‘A conscious uncoupling is the ability to understand that every irritation and argument was a signal to look inside ourselves and identify a negative internal object that needed healing. Because present events always trigger pain from a past event, it’s never the current situation that needs the real fixing. It’s just the echo of an older emotional injury.’
This makes a great deal of sense, and anyone who has undergone a bit of painful self-examination will attest that our most enduring emotional challenges are rarely new, but seem to erupt when recent events trigger lifelong themes. But if all our conflicts can be neutralised through patient awareness and examination, remind me again why we’re getting divorced?
Sadhegi and Sami’s ‘conscious uncoupling’ article is all about personal growth, learning from one another, healing past injuries and becoming whole. If all these positive things can be attributed to the ‘conscious’ aspect, what need is there for ‘uncoupling’?
The problem with ‘conscious uncoupling’ is that it takes something great: the transformative power of conscious awareness or attention, and puts it at the service of something lesser: facilitating an amicable divorce. This strange sense of priorities is justified by the authors’ appeal to evolutionary anthropology, and the claim that our significantly increased lifespans have made life-long monogamy biologically and psychologically untenable:
‘To put in plainly, as divorce rates indicate, human beings haven’t been able to fully adapt to our skyrocketing life expectancy. Our biology and psychology aren’t set up to be with one person for four, five, or six decades…Everyone enters into a marriage with the good intention to go all the way, but this sort of longevity is the exception, rather than the rule.’
Appealing to evolutionary anthropology can lend divorce a veneer of scientific inevitability, but it strikes a discordant note that advocates of a transformative and empowering spiritual program are thereby reducing human behaviour to vague evolutionary determinants. Why does the evolutionary just-so story not apply to the acrimony of divorce? How is it that we can – according to Sadhegi and Sami – successfully overcome the psychological forces that make a failed marriage painful, but we can’t overcome the forces that make a marriage fail in the first place?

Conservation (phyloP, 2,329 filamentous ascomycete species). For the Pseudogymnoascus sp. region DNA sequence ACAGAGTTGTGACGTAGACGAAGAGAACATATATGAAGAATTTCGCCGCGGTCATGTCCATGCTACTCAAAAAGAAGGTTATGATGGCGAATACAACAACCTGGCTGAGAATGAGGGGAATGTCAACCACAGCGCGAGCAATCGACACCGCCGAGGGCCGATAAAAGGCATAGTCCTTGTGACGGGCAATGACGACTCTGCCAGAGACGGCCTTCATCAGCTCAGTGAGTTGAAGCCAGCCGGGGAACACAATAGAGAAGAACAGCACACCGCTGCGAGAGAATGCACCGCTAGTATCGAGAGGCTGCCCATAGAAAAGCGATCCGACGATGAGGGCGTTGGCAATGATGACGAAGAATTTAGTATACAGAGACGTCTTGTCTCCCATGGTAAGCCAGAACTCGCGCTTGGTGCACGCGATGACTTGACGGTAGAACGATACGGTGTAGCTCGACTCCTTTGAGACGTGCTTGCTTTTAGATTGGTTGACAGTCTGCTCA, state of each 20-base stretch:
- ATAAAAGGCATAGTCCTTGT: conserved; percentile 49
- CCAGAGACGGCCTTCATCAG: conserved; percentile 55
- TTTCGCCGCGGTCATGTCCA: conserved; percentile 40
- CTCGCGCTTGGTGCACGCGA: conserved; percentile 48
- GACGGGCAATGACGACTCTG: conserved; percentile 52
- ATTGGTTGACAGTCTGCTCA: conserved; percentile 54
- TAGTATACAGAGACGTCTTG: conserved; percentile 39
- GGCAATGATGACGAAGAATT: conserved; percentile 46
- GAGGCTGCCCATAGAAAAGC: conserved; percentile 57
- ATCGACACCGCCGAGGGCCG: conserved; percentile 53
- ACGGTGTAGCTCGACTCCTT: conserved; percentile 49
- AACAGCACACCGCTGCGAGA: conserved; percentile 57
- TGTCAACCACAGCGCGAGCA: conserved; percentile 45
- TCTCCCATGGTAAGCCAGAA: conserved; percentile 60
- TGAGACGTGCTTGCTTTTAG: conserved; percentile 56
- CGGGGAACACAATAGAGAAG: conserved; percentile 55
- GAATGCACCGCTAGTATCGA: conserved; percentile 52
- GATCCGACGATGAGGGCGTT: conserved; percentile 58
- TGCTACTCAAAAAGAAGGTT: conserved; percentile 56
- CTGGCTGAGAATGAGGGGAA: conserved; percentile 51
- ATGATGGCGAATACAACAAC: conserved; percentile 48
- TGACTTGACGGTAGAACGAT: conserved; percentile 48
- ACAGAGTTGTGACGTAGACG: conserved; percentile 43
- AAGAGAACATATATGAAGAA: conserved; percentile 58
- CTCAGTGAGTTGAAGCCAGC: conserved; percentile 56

Even on their own terms, the justification for divorce is remarkably slim: ‘just because someone is still married doesn’t mean they’re happy or that the relationship is fulfilling.’ But surely happiness and fulfilment depend more on ourselves than on our spouse? As the authors explain, we tend to start out by idealising our spouses, but when the ‘honeymoon period’ ends, we ‘begin to project our negative issue onto them instead.’ As a remedy to this negative projection, they recommend that we think of our relationship ‘in terms of daily renewal instead of a lifetime investment’.
There is a great deal of truth in these observations. ‘Familiarity breeds contempt’, and we too easily take for granted those closest to us, neglecting and even forgetting the positive attributes that attracted us to them in the first place.
At great personal risk of becoming a New Age luminary, I recommend we all give conscious coupling a try. Start looking at your spouse as if it’s the first time you’ve met them, like they’re a complete stranger rather than a temperamental household appliance. Learn to not block them out while you’re busy engaged with TV, the internet, or a newspaper, but instead be aware of their presence as if you actually care about what they might do or say at any given moment. Try to focus on them without expectation or familiarity, as if they could do something to surprise you. Realise you aren’t the centre of the universe, and they some flotsam in your orbit. Recognise that you often treat complete strangers with greater consideration than you do your own spouse.
Ultimately, ‘conscious uncoupling’ sounds like a powerful approach to the problem of divorce; so powerful that it might even be worth applying it to the problem of marriage as well.
Zac Alstin is a freelance writer living in Adelaide, South Australia.